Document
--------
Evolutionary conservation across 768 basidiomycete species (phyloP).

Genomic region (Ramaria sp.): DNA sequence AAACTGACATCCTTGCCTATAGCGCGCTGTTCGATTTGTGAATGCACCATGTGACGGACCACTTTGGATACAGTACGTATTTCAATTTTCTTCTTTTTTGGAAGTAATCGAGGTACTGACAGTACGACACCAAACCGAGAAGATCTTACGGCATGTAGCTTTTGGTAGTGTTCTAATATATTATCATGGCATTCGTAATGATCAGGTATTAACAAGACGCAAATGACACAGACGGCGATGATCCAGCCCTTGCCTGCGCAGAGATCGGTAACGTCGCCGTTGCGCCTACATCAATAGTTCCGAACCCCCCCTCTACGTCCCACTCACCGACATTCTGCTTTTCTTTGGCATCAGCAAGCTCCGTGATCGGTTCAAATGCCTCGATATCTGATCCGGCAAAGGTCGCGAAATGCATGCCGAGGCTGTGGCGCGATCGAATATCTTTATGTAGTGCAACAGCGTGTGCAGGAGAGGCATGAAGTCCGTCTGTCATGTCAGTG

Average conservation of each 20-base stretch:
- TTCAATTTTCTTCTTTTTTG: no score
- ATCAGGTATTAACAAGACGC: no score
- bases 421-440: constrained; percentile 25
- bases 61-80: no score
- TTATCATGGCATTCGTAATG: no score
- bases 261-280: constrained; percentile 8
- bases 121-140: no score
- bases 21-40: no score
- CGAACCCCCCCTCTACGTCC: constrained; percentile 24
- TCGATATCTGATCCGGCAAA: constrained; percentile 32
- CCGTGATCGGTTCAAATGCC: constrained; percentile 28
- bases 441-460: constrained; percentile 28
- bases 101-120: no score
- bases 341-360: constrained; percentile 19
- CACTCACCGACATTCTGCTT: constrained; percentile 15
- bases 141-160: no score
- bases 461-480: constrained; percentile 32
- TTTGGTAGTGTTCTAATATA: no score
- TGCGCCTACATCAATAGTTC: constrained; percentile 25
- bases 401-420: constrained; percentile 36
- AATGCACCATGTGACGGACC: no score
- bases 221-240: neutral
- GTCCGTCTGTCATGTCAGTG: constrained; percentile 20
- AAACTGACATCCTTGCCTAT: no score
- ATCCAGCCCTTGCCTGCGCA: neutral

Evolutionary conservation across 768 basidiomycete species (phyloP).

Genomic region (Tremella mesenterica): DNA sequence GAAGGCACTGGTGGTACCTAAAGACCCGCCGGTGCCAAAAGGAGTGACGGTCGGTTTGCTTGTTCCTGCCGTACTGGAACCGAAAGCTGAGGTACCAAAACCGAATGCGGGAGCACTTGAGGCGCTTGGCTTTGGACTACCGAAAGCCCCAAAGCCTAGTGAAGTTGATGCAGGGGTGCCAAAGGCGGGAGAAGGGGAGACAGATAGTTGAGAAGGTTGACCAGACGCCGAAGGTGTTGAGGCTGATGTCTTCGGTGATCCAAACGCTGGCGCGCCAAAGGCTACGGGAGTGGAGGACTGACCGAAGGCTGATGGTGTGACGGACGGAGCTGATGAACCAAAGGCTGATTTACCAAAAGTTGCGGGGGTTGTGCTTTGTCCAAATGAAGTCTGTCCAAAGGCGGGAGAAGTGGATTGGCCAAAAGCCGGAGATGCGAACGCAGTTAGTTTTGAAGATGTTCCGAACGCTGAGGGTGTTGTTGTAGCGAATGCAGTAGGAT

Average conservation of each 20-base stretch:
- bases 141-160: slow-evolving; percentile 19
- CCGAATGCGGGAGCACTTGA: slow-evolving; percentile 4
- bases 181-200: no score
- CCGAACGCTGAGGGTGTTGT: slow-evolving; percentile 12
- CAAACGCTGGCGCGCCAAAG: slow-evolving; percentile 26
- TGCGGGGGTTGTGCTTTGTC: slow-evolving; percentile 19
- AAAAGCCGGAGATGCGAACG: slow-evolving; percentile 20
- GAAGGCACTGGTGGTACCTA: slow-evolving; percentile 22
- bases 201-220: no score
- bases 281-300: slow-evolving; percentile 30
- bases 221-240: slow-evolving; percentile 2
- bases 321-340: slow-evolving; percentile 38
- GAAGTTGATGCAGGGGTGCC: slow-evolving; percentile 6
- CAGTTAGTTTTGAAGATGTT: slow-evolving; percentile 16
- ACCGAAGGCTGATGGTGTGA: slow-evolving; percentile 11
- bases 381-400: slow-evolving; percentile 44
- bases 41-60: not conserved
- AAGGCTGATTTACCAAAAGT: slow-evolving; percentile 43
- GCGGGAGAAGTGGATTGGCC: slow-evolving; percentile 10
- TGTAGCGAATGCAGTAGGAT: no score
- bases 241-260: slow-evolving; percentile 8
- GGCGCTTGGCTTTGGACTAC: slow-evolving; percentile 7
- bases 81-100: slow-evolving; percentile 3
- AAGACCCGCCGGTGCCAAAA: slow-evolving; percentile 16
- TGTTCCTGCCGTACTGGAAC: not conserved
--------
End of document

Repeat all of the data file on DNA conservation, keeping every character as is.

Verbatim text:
Evolutionary conservation across 768 basidiomycete species (phyloP).

Genomic region (Ramaria sp.): DNA sequence AAACTGACATCCTTGCCTATAGCGCGCTGTTCGATTTGTGAATGCACCATGTGACGGACCACTTTGGATACAGTACGTATTTCAATTTTCTTCTTTTTTGGAAGTAATCGAGGTACTGACAGTACGACACCAAACCGAGAAGATCTTACGGCATGTAGCTTTTGGTAGTGTTCTAATATATTATCATGGCATTCGTAATGATCAGGTATTAACAAGACGCAAATGACACAGACGGCGATGATCCAGCCCTTGCCTGCGCAGAGATCGGTAACGTCGCCGTTGCGCCTACATCAATAGTTCCGAACCCCCCCTCTACGTCCCACTCACCGACATTCTGCTTTTCTTTGGCATCAGCAAGCTCCGTGATCGGTTCAAATGCCTCGATATCTGATCCGGCAAAGGTCGCGAAATGCATGCCGAGGCTGTGGCGCGATCGAATATCTTTATGTAGTGCAACAGCGTGTGCAGGAGAGGCATGAAGTCCGTCTGTCATGTCAGTG

Average conservation of each 20-base stretch:
- TTCAATTTTCTTCTTTTTTG: no score
- ATCAGGTATTAACAAGACGC: no score
- bases 421-440: constrained; percentile 25
- bases 61-80: no score
- TTATCATGGCATTCGTAATG: no score
- bases 261-280: constrained; percentile 8
- bases 121-140: no score
- bases 21-40: no score
- CGAACCCCCCCTCTACGTCC: constrained; percentile 24
- TCGATATCTGATCCGGCAAA: constrained; percentile 32
- CCGTGATCGGTTCAAATGCC: constrained; percentile 28
- bases 441-460: constrained; percentile 28
- bases 101-120: no score
- bases 341-360: constrained; percentile 19
- CACTCACCGACATTCTGCTT: constrained; percentile 15
- bases 141-160: no score
- bases 461-480: constrained; percentile 32
- TTTGGTAGTGTTCTAATATA: no score
- TGCGCCTACATCAATAGTTC: constrained; percentile 25
- bases 401-420: constrained; percentile 36
- AATGCACCATGTGACGGACC: no score
- bases 221-240: neutral
- GTCCGTCTGTCATGTCAGTG: constrained; percentile 20
- AAACTGACATCCTTGCCTAT: no score
- ATCCAGCCCTTGCCTGCGCA: neutral

Evolutionary conservation across 768 basidiomycete species (phyloP).

Genomic region (Tremella mesenterica): DNA sequence GAAGGCACTGGTGGTACCTAAAGACCCGCCGGTGCCAAAAGGAGTGACGGTCGGTTTGCTTGTTCCTGCCGTACTGGAACCGAAAGCTGAGGTACCAAAACCGAATGCGGGAGCACTTGAGGCGCTTGGCTTTGGACTACCGAAAGCCCCAAAGCCTAGTGAAGTTGATGCAGGGGTGCCAAAGGCGGGAGAAGGGGAGACAGATAGTTGAGAAGGTTGACCAGACGCCGAAGGTGTTGAGGCTGATGTCTTCGGTGATCCAAACGCTGGCGCGCCAAAGGCTACGGGAGTGGAGGACTGACCGAAGGCTGATGGTGTGACGGACGGAGCTGATGAACCAAAGGCTGATTTACCAAAAGTTGCGGGGGTTGTGCTTTGTCCAAATGAAGTCTGTCCAAAGGCGGGAGAAGTGGATTGGCCAAAAGCCGGAGATGCGAACGCAGTTAGTTTTGAAGATGTTCCGAACGCTGAGGGTGTTGTTGTAGCGAATGCAGTAGGAT

Average conservation of each 20-base stretch:
- bases 141-160: slow-evolving; percentile 19
- CCGAATGCGGGAGCACTTGA: slow-evolving; percentile 4
- bases 181-200: no score
- CCGAACGCTGAGGGTGTTGT: slow-evolving; percentile 12
- CAAACGCTGGCGCGCCAAAG: slow-evolving; percentile 26
- TGCGGGGGTTGTGCTTTGTC: slow-evolving; percentile 19
- AAAAGCCGGAGATGCGAACG: slow-evolving; percentile 20
- GAAGGCACTGGTGGTACCTA: slow-evolving; percentile 22
- bases 201-220: no score
- bases 281-300: slow-evolving; percentile 30
- bases 221-240: slow-evolving; percentile 2
- bases 321-340: slow-evolving; percentile 38
- GAAGTTGATGCAGGGGTGCC: slow-evolving; percentile 6
- CAGTTAGTTTTGAAGATGTT: slow-evolving; percentile 16
- ACCGAAGGCTGATGGTGTGA: slow-evolving; percentile 11
- bases 381-400: slow-evolving; percentile 44
- bases 41-60: not conserved
- AAGGCTGATTTACCAAAAGT: slow-evolving; percentile 43
- GCGGGAGAAGTGGATTGGCC: slow-evolving; percentile 10
- TGTAGCGAATGCAGTAGGAT: no score
- bases 241-260: slow-evolving; percentile 8
- GGCGCTTGGCTTTGGACTAC: slow-evolving; percentile 7
- bases 81-100: slow-evolving; percentile 3
- AAGACCCGCCGGTGCCAAAA: slow-evolving; percentile 16
- TGTTCCTGCCGTACTGGAAC: not conserved